In most cases, the process of undertaking a gas station valuation can be a complicated endeavor, but the gas and convenient store industry is highly fragmented.
Gas Station valuation
The following are some trends within the Gas and Convenience store industry
- The people that brought the suit allege that when gas is pumped at temperatures greater than sixty degrees consumers get less gas than they should due to expansion. If successful, the suit would require retrofitting pumps which would be a significant cost for all gasoline retailers
- The financial performance of convenience stores that offer gasoline has been negatively impacted during recent periods of high gas prices. Reduced gasoline consumption due to high prices is not only impacting the volume of gas sold at retailers, but is also reducing the amount of customers that come in to buy food and beverages when they fill up their tank. Food and beverage sales offer higher margins than gasoline sales and the loss of these sales has had a negative impact.
- Credit card fees continue to be a significant and growing expense for convenience stores. The total industry credit card fees have grown at a rate of 27% over the past 5 years and are the second largest expense at the store level in US.
There are four different types of valuation methods that can be used to value gas and convenience stores, these methods are:
- Asset-based valuation.
The basic formula to use for this method is: The fair market value of a company’s assets less the fair market value of its liabilities = the fair market value of a company’s equity. This is approach also sometimes referred to as a cost based approach where the value of the business is equal to the cost of acquiring its assets with the same utility. This approach is seldom used for a gas and convenience store because the value of a convenience store is more closely related to its earnings and cash flow.
- Income approach to value.
This method is most the accurate for gas and convenience stores that have a constant growth of earnings and have a long history of operations. This method is equal to the cash flow projection for one year divided by the capitalization rate. The value of equity utilizing this method is equal to the present value of free cash flows available to equity holders over the life of the business. This method works well for both established convenience stores with low growth rates as well as newly opened stores with higher rates of growth.
- Cost Approach.
is used to allocate going-concern assets by residual technique; if residual is positive business value is present, if negative no business value is realized and the subject likely suffers from functional and or external obsolescence.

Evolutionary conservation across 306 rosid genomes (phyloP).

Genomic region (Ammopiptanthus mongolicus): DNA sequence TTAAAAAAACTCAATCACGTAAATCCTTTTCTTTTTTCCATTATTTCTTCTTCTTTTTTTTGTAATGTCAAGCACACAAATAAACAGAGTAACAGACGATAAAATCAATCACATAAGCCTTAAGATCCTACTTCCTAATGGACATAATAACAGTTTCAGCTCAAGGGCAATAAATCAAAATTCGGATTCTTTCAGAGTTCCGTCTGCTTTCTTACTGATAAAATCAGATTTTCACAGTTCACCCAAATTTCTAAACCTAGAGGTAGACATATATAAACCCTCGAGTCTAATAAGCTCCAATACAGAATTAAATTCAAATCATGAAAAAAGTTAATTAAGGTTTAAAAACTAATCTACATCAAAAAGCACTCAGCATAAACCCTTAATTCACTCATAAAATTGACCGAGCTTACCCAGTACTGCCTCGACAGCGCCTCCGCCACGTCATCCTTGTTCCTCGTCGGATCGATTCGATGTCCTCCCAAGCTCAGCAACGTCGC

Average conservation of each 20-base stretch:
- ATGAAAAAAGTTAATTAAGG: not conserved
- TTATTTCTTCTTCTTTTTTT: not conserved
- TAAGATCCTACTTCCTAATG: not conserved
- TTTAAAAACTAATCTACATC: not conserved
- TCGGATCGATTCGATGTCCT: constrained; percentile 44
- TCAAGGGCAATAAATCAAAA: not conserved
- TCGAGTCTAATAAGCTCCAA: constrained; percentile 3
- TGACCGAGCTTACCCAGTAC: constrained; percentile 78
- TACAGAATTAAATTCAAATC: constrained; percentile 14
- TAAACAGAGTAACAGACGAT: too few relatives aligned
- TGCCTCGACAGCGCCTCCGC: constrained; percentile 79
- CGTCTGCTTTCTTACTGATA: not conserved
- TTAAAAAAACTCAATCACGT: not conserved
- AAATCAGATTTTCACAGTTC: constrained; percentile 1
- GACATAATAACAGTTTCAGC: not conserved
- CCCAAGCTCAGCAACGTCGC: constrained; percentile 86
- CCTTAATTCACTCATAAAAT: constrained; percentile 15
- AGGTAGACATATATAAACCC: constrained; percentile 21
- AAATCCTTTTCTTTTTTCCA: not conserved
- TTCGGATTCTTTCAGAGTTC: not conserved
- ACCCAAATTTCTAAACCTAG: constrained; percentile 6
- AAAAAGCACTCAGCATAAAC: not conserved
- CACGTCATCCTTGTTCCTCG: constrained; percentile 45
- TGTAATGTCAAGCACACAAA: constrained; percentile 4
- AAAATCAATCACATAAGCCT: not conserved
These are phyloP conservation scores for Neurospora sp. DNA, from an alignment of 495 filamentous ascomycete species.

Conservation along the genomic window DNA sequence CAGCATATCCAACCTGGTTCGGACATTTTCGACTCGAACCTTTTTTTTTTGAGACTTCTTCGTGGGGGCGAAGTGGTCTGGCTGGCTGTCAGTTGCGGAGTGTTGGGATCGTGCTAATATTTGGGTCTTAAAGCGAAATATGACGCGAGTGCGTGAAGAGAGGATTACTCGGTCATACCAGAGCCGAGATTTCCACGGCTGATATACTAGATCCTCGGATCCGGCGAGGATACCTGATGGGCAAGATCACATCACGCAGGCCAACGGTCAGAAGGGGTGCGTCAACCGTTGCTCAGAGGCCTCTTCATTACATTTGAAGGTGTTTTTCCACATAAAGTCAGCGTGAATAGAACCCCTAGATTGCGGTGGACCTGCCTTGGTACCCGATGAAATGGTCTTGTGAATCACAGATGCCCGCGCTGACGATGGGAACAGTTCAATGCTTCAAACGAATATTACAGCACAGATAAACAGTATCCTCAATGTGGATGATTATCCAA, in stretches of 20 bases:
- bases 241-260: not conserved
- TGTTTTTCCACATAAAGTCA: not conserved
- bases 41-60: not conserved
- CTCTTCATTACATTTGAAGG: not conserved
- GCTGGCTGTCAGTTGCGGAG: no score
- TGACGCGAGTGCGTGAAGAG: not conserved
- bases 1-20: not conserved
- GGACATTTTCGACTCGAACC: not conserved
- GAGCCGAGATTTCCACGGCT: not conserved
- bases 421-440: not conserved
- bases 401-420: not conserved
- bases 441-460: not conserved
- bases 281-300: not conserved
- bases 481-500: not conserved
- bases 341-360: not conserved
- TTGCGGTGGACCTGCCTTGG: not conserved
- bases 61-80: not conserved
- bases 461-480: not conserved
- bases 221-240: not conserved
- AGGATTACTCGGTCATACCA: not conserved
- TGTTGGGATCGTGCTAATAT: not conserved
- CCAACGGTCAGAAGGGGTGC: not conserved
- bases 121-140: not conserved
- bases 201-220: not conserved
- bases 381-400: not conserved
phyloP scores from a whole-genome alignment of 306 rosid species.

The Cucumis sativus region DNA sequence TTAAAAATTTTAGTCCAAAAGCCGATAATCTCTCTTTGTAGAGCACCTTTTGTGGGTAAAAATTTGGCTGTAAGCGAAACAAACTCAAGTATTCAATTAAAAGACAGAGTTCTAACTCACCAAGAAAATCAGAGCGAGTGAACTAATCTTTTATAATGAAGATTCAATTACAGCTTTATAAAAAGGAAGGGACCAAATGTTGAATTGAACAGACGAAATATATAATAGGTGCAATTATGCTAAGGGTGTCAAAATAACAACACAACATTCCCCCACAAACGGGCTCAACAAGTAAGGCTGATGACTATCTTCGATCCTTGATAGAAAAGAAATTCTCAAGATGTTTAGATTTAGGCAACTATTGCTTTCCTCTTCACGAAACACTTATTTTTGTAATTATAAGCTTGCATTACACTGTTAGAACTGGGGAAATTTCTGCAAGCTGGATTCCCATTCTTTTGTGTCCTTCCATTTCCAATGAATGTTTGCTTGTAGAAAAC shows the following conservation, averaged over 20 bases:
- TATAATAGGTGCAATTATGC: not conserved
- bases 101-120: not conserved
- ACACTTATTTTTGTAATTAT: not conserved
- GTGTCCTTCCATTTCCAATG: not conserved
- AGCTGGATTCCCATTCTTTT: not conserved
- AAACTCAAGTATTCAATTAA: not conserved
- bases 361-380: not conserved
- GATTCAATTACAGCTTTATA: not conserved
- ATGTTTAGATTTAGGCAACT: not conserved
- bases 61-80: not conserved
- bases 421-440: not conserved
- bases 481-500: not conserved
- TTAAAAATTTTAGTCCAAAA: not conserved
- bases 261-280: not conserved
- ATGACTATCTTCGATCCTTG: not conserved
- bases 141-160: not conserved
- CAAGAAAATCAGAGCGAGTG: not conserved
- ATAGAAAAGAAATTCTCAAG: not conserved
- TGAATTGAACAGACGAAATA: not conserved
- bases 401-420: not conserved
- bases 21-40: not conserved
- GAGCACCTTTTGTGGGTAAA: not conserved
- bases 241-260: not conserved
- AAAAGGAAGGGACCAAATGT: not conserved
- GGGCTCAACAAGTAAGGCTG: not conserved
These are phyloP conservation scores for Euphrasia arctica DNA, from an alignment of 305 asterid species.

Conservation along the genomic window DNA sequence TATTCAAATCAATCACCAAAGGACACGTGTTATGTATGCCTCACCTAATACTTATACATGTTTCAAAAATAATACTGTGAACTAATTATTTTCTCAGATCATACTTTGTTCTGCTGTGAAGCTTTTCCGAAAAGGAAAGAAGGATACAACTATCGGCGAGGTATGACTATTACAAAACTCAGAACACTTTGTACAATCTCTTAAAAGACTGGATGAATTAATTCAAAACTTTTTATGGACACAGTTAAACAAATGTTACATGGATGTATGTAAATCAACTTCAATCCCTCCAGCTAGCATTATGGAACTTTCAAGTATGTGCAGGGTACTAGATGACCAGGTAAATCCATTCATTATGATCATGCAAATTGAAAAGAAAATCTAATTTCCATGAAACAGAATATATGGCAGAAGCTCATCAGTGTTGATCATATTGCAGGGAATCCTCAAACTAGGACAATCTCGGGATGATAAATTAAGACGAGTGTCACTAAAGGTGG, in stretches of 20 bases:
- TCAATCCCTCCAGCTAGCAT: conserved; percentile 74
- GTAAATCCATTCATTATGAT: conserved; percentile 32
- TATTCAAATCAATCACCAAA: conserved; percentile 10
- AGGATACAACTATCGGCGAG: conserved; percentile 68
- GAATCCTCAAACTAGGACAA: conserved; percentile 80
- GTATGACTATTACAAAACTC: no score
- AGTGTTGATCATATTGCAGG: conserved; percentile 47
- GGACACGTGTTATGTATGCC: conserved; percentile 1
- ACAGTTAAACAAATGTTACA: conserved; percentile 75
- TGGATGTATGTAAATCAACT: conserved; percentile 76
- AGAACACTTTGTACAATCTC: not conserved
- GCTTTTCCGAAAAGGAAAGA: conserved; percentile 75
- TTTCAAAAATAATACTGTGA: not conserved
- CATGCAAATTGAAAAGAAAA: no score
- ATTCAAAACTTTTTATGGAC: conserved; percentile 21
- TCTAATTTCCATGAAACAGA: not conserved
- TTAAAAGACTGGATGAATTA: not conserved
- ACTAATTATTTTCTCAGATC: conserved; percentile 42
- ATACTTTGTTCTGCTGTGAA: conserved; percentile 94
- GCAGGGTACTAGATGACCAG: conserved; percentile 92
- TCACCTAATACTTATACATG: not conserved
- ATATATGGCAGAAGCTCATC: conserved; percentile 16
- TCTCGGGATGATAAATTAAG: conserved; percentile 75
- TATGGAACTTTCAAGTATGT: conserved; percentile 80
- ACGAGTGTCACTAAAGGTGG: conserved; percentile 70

- Gross Profit X GPM = $ Going-Concern Value
- NOI ÷ OAR = $ Going-Concern Value
- Going-Concern Value - Cost Approach = $ Business Value (Functional/External Obsolescence)
- Market approach to value
This method utilizes market indications of value such as publicly traded comparable company stock as well as acquisitions of privately held gas and convenience stores.
Availability of publicly Traded and Purchase
Many of the top convenience store retailers are publicly traded; however, most of these public companies are primarily oil companies and are not good comparisons to a convenience store with or without gas.
Stores that sell gasoline typically have a higher multiple than stores that do not. This range of market multiples is too variant to be useful without further analysis.
A proper value for the company that is being assessed should be based on the performance of the subject enterprise, compared to the performance of others in the same industry. Industry economic conditions also vary at different times, which obviously affect convenient stores as investment opportunities. Specific factors that are unique for each store or business must be considered.
Some of these factors include:
- Is the real estate owned or leased.
- The duration of the lease and landlord/tenant relations.
- The proximity of the facility to highly populated areas and freeway access.
- The condition of the store.
- The history of the operations and financial performance.
- The competitive environment of the local area.
- Franchise or Non-franchise.
- Economic Life Vs Physical Life
Unlike most commercial properties where it is commonplace to put aside replacement reserves, this is not the case with gas station and car wash operators. The wear and tear and these property types is perhaps greatest of all with expensive government regulations and compliances that often require significant upgrades and capital outlays that are unforeseen. For these reasons economic lives for car wash buildings, gas stations, and cstores are accelerated. This is proven by the appraiser relied upon cost manual published by Marshall and Swift that shows most commercial buildings with 35 to 55 year lives while gas station, car washes, and c-stores have reduced economic lives between 20 and 45 year lives.
- A final option when remaining economic life thresholds cannot be met though timely and costly is renovating or upgrading the facility such that economic life is extended to meet and or exceed loan maturity thresholds.
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